In Las Vegas, the balance between cannabis and tourism is a delicate one. Even though cannabis is legal, and so are dispensaries, it is illegal to consume it in any public place, and according to law, that includes just about anywhere, that isn’t a private home, including a hotel room. And hotels don’t want to allow anything that could jeopardize their all-important gaming licenses
So, what is a well-meaning cannabis connoisseur to do when on vacation but looking to smoke a joint purchased on the strip? Well, that’s not an easy answer. Sometimes people will smoke it in their hotel room, or on the balcony, and risk a steep fine. In other instances, people will smoke it in parking garages or just out on the street and risk the ire of law enforcement. According to High Times, that might just end with a polite request to extinguish your joint or put away your vape pen, but this is completely up to the discretion of the police officer in question.
This precariousness is, however, leading to a blossoming of cannabis businesses, many catering to tourists in and around the Las Vegas strip, from a cannabis-themed tour bus to cannabis-themed wedding chapels, and even a cannabis museum.
The tour bus, run by Herbology tours, visits the main dispensaries in town, and as High Times puts it, focuses on the “culture and community” of cannabis in Vegas.
“We decided to go the education route,” says CEO Matthew Minor. “We take a person on a tour bus and give them an experience where they can relax in a fun environment. In addition to that, we give the history and background of how Las Vegas got involved with marijuana.”
“We usually team up with a budtender who will take us through the dispensary, show us the different products, different strains, and give us a 20 to 30-minute educational process as well,” says Minor.
And no, smoking is not allowed on the bus. “Here in Nevada, you’re not able to smoke on the bus. It’s illegal,” says Minor.
Then there are the wedding chapels. The Cannabis Chapel promotes a ‘Weeding,’ to celebrate the love of two tokers for each other and their love of weed.
“The ceremony includes a monologue and script that is very specific to people who are not only embracing each other, but the love they share for cannabis,” chapel director, owner, and ordained minister Drew Gennuso told High Times. “It’s a novelty-themed wedding, which is why a lot of people go to Vegas. It’s like an Elvis wedding on weed.”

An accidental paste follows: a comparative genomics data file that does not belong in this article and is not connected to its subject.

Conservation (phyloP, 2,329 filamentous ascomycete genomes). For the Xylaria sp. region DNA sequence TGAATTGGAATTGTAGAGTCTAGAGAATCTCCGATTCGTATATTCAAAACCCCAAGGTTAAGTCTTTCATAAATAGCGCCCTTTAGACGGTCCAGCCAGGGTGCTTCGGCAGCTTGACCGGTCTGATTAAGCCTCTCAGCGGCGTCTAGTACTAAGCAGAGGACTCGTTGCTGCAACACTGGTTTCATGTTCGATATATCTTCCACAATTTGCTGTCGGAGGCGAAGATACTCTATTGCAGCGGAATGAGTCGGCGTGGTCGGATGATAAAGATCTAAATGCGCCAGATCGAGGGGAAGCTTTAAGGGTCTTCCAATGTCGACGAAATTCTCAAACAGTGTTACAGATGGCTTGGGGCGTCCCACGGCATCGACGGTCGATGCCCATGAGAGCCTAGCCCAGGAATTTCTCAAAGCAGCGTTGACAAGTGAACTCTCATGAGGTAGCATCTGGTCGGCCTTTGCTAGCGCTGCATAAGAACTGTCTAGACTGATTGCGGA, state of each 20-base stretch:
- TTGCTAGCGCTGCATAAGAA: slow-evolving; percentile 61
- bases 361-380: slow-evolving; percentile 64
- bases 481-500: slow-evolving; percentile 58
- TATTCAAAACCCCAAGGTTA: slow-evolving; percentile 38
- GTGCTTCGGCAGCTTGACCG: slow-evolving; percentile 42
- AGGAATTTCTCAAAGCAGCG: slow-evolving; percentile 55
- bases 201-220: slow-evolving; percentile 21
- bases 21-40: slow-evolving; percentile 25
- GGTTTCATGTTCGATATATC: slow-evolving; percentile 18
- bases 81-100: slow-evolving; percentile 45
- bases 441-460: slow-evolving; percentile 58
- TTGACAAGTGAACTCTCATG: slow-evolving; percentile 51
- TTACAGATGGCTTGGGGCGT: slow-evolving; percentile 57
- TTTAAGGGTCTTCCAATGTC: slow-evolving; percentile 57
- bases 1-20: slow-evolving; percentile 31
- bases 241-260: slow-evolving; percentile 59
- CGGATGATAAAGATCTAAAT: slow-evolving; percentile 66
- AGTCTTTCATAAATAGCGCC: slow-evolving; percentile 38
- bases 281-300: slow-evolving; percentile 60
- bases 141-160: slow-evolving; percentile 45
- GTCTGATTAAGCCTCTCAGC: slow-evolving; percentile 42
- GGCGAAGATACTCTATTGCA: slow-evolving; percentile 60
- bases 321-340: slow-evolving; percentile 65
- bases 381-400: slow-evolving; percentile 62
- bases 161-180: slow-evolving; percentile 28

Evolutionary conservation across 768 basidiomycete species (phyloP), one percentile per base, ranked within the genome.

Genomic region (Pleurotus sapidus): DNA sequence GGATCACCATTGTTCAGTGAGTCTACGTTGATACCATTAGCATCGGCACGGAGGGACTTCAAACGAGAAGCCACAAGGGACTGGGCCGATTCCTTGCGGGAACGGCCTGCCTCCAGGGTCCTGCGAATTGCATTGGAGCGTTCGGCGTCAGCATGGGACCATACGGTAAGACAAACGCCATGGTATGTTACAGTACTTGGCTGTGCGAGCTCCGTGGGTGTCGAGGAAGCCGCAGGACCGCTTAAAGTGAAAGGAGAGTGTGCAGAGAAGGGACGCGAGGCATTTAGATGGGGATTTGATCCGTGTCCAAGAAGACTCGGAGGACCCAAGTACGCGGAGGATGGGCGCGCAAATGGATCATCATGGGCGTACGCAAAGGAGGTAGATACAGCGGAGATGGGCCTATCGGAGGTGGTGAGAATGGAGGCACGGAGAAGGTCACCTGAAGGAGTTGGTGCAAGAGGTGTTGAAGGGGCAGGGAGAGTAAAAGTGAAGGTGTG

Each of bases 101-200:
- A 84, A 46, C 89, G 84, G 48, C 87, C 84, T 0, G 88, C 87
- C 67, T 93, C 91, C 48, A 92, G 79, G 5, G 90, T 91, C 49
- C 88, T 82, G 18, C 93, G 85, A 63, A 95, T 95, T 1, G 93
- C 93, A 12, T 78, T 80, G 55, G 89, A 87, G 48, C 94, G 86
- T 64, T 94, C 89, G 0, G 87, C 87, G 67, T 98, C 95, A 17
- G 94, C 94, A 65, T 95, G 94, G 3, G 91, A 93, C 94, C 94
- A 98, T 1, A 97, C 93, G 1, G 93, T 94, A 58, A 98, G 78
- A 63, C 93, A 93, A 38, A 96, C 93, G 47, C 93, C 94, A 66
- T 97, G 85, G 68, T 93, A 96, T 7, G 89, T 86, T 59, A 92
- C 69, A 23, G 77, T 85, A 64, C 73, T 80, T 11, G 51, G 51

Unfortunately, it’s not actually on weed though. The chapel is decorated with fake marijuana, and smoking is not allowed anywhere on the premises.
Then there’s the Cannabition, a cannabis museum expected to open in early August, near the Fremont Street Experience. The museum includes everything from the world’s largest bong (yes, by contract it should work) to a ten-foot bag of weed, gigantic fake buds, and a gigantic fake joint. “My contract says it’s supposed to actually work,” founder J.J. Walker told High Times with a laugh.
Can you try it on site? No.
“We hope guests not only leave feeling they had a good time and got some great pictures but also learned something about this beautiful industry and beautiful plant,” says Walker.
A lot of this may change when Nevada comes around to legalizing cannabis lounges, a proposal currently under consideration. However, the division between cannabis and casinos will remain stark until marijuana is legalized nationally.
“Both Clark County (which regulates the unincorporated Strip) and the city of Las Vegas (which governs Fremont Street and other parts of Downtown) are both weighing options to legalize public lounges or smoking parlors with approval expected within a matter of months. But even if that happens, most resorts will maintain a zero-tolerance policy toward cannabis, at least ones that have a casino on the property. Doing anything at all that would put a gaming license at risk is simply out of the question.” says High Times.